I have known Camelot for as long as it has existed; indeed I went to the launch party and got the T-shirt. Almost every retailer I have spoken to since on the subject either appreciated having the lottery in their store, or wanted it.

The games provide retailers with a margin worth having, friendly footfall and the benefit of being branded a 'lucky store' if someone wins something even a little bit significant.

And Camelot has guarded its privileged position with outstanding vigilance. It chooses its agents carefully it isn't the luck of the draw whether you get a terminal or not and it monitors your position regarding underage sales. If you set a foot wrong, you're out.

All well and good, but I do feel aggrieved when Camelot takes the punters' part over the agent's when the evidence looks somewhat contrary. I'm still banging on about the story from our last issue where I recounted the fate of Sriharan Rajan who says his machine froze up, leading to him not paying out £40 until after the machine started behaving again. He spent £2,500 on legal fees to try to get his terminal back after Camelot got tough, but to no avail.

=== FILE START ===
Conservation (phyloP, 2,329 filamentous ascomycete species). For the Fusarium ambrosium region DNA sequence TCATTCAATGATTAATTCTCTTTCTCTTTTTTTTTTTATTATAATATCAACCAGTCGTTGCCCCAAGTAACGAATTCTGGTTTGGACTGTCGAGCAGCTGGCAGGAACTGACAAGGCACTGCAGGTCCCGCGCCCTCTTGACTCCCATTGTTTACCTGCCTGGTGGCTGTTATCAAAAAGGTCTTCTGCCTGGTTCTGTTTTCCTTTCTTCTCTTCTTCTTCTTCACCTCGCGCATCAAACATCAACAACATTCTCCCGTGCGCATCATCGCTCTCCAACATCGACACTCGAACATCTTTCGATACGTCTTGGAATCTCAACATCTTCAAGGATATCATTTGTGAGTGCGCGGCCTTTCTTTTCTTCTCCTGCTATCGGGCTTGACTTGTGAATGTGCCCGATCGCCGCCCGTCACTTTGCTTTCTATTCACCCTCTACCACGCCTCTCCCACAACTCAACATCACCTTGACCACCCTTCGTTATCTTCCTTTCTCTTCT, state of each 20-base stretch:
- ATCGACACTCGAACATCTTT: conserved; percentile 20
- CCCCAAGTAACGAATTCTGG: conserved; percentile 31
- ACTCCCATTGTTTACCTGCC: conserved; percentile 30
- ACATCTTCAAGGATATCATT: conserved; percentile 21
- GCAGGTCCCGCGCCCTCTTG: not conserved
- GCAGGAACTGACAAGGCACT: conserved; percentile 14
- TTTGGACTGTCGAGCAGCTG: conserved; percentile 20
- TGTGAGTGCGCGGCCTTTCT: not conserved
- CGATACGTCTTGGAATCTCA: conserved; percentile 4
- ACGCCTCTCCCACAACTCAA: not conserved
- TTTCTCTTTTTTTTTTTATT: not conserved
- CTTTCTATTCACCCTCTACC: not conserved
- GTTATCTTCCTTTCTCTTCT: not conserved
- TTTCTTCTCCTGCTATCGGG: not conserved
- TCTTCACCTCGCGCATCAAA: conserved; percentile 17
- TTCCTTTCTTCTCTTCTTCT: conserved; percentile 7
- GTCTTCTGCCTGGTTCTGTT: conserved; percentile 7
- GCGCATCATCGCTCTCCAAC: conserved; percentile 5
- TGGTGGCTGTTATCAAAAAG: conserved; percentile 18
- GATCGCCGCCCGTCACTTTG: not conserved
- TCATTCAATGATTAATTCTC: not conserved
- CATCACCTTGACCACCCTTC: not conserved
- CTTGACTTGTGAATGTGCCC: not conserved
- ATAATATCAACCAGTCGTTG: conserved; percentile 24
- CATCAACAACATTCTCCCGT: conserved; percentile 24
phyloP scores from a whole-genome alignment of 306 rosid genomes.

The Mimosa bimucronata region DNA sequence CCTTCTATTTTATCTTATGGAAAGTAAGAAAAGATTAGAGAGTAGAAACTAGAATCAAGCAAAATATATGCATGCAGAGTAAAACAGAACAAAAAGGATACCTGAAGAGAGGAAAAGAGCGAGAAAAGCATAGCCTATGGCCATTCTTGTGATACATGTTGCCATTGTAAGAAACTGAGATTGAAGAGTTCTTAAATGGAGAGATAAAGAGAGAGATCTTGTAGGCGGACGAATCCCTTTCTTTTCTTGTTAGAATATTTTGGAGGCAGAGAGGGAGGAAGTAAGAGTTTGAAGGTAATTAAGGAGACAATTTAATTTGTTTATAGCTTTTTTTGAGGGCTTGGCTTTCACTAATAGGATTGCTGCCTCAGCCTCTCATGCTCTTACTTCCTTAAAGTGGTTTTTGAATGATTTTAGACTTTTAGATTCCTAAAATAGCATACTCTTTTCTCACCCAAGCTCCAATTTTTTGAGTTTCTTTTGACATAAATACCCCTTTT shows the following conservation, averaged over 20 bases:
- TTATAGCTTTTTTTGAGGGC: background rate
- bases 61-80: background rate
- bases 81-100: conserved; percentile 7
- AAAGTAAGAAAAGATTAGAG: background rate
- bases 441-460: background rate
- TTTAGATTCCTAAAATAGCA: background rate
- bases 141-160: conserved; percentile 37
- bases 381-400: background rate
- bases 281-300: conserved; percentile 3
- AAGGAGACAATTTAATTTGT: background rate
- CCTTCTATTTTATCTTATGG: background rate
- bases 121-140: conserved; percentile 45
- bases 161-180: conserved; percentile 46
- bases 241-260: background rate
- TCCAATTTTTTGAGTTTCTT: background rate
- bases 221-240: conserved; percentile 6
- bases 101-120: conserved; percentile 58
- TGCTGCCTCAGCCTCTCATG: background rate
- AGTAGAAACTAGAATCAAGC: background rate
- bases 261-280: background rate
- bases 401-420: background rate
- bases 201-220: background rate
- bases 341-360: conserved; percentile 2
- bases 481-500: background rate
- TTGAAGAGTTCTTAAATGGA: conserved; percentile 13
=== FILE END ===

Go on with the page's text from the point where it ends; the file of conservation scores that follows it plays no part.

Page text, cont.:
As soon as this story came out I had two retailers on the phone with similar tales but no real consequences because their customers did not complain.

Baz Patel runs Molly's in Luton. His machine froze back during the snows and because it happened at the same time as a shift change, the store paid out for both the win (£10) and the cost of the ticket.

Londis retailer Barrie Seymour tried to validate two tickets for a punter. One went through fine but the other didn't. "The machine shut down, turned itself off." Later it spat out a £75 win. "I hung on to it and three weeks later the same customer came back and I gave him the money. He was grateful."

Barrie knows a thing or two about computers and he adds: "The newer machines are slower and unreliable."

'The customer is always right' is a retailing mantra except, of course, they are not.